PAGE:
But that loss of engagement has not only happened to children during the global pandemic. Working from home, hardly bothering to get washed or dressed for the obligatory zoom meeting, being on furlough, perhaps being paid to do nothing or very little has turned many of us away from being the inspired, motivated career achievers we once were.

We’ve learned to manage on less, value different things and, for quite a few of us, rejoining the corporate or business world of early starts, long days and time spent on the road doesn’t really do it for us anymore.

But town centres are needing to be revived, shops, office premises, gyms and hospitality are all needing to have life breathed back into them once again, landlords are keen to see their properties occupied and earning income. It’s time to return to work.

If you’re a business owner how are you going to re-engage your workforce, now that it’s time to return to work?

- Recognition of where your people are coming from, how they’re feeling is an important first step in identifying where you need to focus. When someone has been out of their regular routine for such a long time, with all the ancillary real-time concerns they’ve been experiencing, perhaps about home schooling, estrangement from friends and family, uncertainty about the future, the allure of work may well have paled into relative insignificance.

- Identifying and addressing their different concerns is an important starting point. When you show that you understand and care about their issues it helps staff to feel listened to and valued, a vital stepping-stone on the road back to your business’s new normal.

- Many employees have justifiable concerns about the ending of furlough and the impact that will have on their job security, terms and conditions of employment and their future financial and career prospects. And, of course, many businesses will need time to get back on their feet, perhaps using loans and negotiations with suppliers, staff and landlords to survive. The financial ramifications may need to be managed to include part-time work, working from home, redundancies and some staff becoming self-employed contractors, at least initially.

- Open and honest communications are a positive way of demonstrating that you care, have integrity and take your role as an employer seriously. Regular staff briefings which give good, reliable information and clarity, scheduling Q&A sessions and maybe providing an open door policy, where staff can privately discuss their specific concerns can help foster a more engaged and loyal commitment to returning to work.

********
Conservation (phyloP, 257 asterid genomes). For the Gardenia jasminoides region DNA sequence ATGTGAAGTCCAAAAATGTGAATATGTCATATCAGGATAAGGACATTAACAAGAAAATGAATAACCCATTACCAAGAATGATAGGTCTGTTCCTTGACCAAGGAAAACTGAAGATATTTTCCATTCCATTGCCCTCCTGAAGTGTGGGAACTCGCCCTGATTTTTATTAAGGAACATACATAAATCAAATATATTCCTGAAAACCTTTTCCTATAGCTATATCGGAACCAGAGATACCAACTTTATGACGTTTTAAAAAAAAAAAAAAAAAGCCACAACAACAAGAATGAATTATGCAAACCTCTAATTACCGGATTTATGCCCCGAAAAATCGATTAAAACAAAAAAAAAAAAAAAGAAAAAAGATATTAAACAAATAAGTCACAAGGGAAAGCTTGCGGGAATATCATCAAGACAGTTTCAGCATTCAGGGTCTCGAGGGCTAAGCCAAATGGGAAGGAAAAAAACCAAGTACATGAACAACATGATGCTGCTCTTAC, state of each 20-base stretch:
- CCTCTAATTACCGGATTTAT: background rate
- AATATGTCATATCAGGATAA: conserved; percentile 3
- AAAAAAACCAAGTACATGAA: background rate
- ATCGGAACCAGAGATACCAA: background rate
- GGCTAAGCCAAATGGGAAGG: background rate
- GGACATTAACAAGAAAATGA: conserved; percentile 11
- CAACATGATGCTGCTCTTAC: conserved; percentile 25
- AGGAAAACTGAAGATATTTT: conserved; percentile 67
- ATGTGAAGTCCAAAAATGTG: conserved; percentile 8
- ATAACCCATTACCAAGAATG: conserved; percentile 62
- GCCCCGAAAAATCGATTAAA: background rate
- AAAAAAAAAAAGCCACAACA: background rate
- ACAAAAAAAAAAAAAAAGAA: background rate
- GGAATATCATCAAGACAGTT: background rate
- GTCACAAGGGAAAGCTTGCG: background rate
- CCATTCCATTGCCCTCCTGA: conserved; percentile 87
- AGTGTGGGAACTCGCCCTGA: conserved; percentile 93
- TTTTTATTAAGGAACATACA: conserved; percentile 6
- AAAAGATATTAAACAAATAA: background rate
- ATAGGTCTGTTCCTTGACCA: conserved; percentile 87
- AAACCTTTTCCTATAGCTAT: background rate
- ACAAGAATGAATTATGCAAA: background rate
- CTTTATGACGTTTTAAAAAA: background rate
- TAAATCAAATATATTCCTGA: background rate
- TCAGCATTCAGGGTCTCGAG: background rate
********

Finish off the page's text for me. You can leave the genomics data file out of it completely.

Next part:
- Allow staff ideas and contributions, suggestions to improve business growth, to be listened to and given due consideration. Some staff may be keen to become involved in actioning their suggestions, which is a good way for them to feel directly engaged and involved in the business and its future success. By acknowledging and giving them credit for their contributions you enable them to feel more tangibly on board.

- There are those who may need a flexible approach to resuming their working hours due to a change in their circumstances. Some staff may only be able to return gradually, cautiously to their duties, finding any perceived stress or pressure overwhelming. By demonstrating that you’ve listened, are prepared to accommodate them as best you can and are doing everything possible to support their mental and physical safety, health and wellbeing you’ll find that staff engagement should consistently start to improve.

- But don’t forget about those who are super-keen to resume their career progression and have had to put their enthusiasm on hold for over a year. Nurture and encourage their drive and motivation with ongoing mentoring, exciting business development opportunities and areas of personal responsibility, like special projects or new initiatives that challenge them and suit their skills and future goals. These are the staff who could well provide the lift your business needs to revive it, ready for the next phase of your journey to success.

You too, have had the toughest of times this last twelve months or so. Be gentle with yourself and commit to regular breaks, good self-care and a positive approach to your daily life. Reviving your business requires you to be strong and resilient, so remember the importance of healthy nutrition, regular hydration, quality sleep, exercise, fun and time with the special people in your life. You’re your business’s most important resource, so equip yourself well now that it’s time to return to work.

Susan Leigh, South Manchester counsellor, hypnotherapist, relationship counsellor, writer & media contributor offers help with relationship issues, stress management, assertiveness and confidence. She works with individual clients, couples and provides corporate workshops and support.